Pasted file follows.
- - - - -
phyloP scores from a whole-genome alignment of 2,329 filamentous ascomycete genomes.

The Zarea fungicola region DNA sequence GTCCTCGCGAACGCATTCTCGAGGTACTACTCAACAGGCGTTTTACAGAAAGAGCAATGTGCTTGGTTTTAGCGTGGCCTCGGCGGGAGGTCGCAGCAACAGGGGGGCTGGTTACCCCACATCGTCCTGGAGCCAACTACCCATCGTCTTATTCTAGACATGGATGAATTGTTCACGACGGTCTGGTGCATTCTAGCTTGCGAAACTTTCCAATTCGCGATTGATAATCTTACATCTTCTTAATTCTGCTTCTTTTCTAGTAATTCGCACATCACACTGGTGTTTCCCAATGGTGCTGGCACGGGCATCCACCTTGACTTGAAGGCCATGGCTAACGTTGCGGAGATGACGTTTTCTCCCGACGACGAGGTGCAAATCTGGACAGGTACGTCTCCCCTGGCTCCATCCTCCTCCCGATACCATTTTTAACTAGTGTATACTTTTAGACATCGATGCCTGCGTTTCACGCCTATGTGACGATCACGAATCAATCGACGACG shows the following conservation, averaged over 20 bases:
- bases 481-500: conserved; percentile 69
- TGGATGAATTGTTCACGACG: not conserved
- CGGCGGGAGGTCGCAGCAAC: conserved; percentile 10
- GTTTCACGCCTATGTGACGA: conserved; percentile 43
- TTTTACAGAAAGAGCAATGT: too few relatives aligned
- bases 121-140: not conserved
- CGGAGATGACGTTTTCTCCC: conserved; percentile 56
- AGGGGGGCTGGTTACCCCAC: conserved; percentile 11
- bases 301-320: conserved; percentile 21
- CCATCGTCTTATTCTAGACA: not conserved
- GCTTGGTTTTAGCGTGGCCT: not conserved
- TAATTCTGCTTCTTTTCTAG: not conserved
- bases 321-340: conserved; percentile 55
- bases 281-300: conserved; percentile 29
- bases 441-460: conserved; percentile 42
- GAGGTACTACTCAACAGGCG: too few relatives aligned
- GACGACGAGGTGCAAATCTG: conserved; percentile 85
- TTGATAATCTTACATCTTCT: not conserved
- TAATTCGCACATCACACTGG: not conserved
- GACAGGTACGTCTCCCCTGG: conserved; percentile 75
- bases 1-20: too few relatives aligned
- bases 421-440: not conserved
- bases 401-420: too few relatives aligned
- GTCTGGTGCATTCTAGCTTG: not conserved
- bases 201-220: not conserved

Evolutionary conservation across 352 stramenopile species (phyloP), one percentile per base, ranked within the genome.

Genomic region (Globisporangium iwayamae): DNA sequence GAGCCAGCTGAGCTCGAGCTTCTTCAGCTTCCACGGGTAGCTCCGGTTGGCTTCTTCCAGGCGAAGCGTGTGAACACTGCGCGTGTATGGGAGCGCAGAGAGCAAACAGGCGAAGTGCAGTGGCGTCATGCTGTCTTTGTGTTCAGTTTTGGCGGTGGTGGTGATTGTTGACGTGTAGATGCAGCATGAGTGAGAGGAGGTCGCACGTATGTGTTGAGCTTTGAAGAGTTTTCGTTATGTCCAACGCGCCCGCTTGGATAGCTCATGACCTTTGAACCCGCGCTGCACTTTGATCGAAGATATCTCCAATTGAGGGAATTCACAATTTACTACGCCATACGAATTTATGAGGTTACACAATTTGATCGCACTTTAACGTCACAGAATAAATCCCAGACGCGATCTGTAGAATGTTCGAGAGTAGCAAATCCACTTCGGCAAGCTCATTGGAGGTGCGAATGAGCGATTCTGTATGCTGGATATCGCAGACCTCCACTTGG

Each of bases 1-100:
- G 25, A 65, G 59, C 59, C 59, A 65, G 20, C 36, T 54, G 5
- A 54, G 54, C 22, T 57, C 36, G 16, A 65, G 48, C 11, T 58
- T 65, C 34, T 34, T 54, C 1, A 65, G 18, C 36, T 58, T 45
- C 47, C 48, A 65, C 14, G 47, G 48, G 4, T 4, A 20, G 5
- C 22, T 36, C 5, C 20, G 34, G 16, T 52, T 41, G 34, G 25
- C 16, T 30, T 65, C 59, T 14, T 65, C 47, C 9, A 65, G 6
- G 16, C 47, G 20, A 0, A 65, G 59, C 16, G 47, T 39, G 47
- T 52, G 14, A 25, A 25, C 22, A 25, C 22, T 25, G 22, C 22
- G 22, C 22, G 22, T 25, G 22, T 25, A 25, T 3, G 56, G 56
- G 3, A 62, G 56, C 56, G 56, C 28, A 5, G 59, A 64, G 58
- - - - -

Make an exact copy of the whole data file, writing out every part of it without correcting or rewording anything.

phyloP scores from a whole-genome alignment of 2,329 filamentous ascomycete genomes.

The Zarea fungicola region DNA sequence GTCCTCGCGAACGCATTCTCGAGGTACTACTCAACAGGCGTTTTACAGAAAGAGCAATGTGCTTGGTTTTAGCGTGGCCTCGGCGGGAGGTCGCAGCAACAGGGGGGCTGGTTACCCCACATCGTCCTGGAGCCAACTACCCATCGTCTTATTCTAGACATGGATGAATTGTTCACGACGGTCTGGTGCATTCTAGCTTGCGAAACTTTCCAATTCGCGATTGATAATCTTACATCTTCTTAATTCTGCTTCTTTTCTAGTAATTCGCACATCACACTGGTGTTTCCCAATGGTGCTGGCACGGGCATCCACCTTGACTTGAAGGCCATGGCTAACGTTGCGGAGATGACGTTTTCTCCCGACGACGAGGTGCAAATCTGGACAGGTACGTCTCCCCTGGCTCCATCCTCCTCCCGATACCATTTTTAACTAGTGTATACTTTTAGACATCGATGCCTGCGTTTCACGCCTATGTGACGATCACGAATCAATCGACGACG shows the following conservation, averaged over 20 bases:
- bases 481-500: conserved; percentile 69
- TGGATGAATTGTTCACGACG: not conserved
- CGGCGGGAGGTCGCAGCAAC: conserved; percentile 10
- GTTTCACGCCTATGTGACGA: conserved; percentile 43
- TTTTACAGAAAGAGCAATGT: too few relatives aligned
- bases 121-140: not conserved
- CGGAGATGACGTTTTCTCCC: conserved; percentile 56
- AGGGGGGCTGGTTACCCCAC: conserved; percentile 11
- bases 301-320: conserved; percentile 21
- CCATCGTCTTATTCTAGACA: not conserved
- GCTTGGTTTTAGCGTGGCCT: not conserved
- TAATTCTGCTTCTTTTCTAG: not conserved
- bases 321-340: conserved; percentile 55
- bases 281-300: conserved; percentile 29
- bases 441-460: conserved; percentile 42
- GAGGTACTACTCAACAGGCG: too few relatives aligned
- GACGACGAGGTGCAAATCTG: conserved; percentile 85
- TTGATAATCTTACATCTTCT: not conserved
- TAATTCGCACATCACACTGG: not conserved
- GACAGGTACGTCTCCCCTGG: conserved; percentile 75
- bases 1-20: too few relatives aligned
- bases 421-440: not conserved
- bases 401-420: too few relatives aligned
- GTCTGGTGCATTCTAGCTTG: not conserved
- bases 201-220: not conserved

Evolutionary conservation across 352 stramenopile species (phyloP), one percentile per base, ranked within the genome.

Genomic region (Globisporangium iwayamae): DNA sequence GAGCCAGCTGAGCTCGAGCTTCTTCAGCTTCCACGGGTAGCTCCGGTTGGCTTCTTCCAGGCGAAGCGTGTGAACACTGCGCGTGTATGGGAGCGCAGAGAGCAAACAGGCGAAGTGCAGTGGCGTCATGCTGTCTTTGTGTTCAGTTTTGGCGGTGGTGGTGATTGTTGACGTGTAGATGCAGCATGAGTGAGAGGAGGTCGCACGTATGTGTTGAGCTTTGAAGAGTTTTCGTTATGTCCAACGCGCCCGCTTGGATAGCTCATGACCTTTGAACCCGCGCTGCACTTTGATCGAAGATATCTCCAATTGAGGGAATTCACAATTTACTACGCCATACGAATTTATGAGGTTACACAATTTGATCGCACTTTAACGTCACAGAATAAATCCCAGACGCGATCTGTAGAATGTTCGAGAGTAGCAAATCCACTTCGGCAAGCTCATTGGAGGTGCGAATGAGCGATTCTGTATGCTGGATATCGCAGACCTCCACTTGG

Each of bases 1-100:
- G 25, A 65, G 59, C 59, C 59, A 65, G 20, C 36, T 54, G 5
- A 54, G 54, C 22, T 57, C 36, G 16, A 65, G 48, C 11, T 58
- T 65, C 34, T 34, T 54, C 1, A 65, G 18, C 36, T 58, T 45
- C 47, C 48, A 65, C 14, G 47, G 48, G 4, T 4, A 20, G 5
- C 22, T 36, C 5, C 20, G 34, G 16, T 52, T 41, G 34, G 25
- C 16, T 30, T 65, C 59, T 14, T 65, C 47, C 9, A 65, G 6
- G 16, C 47, G 20, A 0, A 65, G 59, C 16, G 47, T 39, G 47
- T 52, G 14, A 25, A 25, C 22, A 25, C 22, T 25, G 22, C 22
- G 22, C 22, G 22, T 25, G 22, T 25, A 25, T 3, G 56, G 56
- G 3, A 62, G 56, C 56, G 56, C 28, A 5, G 59, A 64, G 58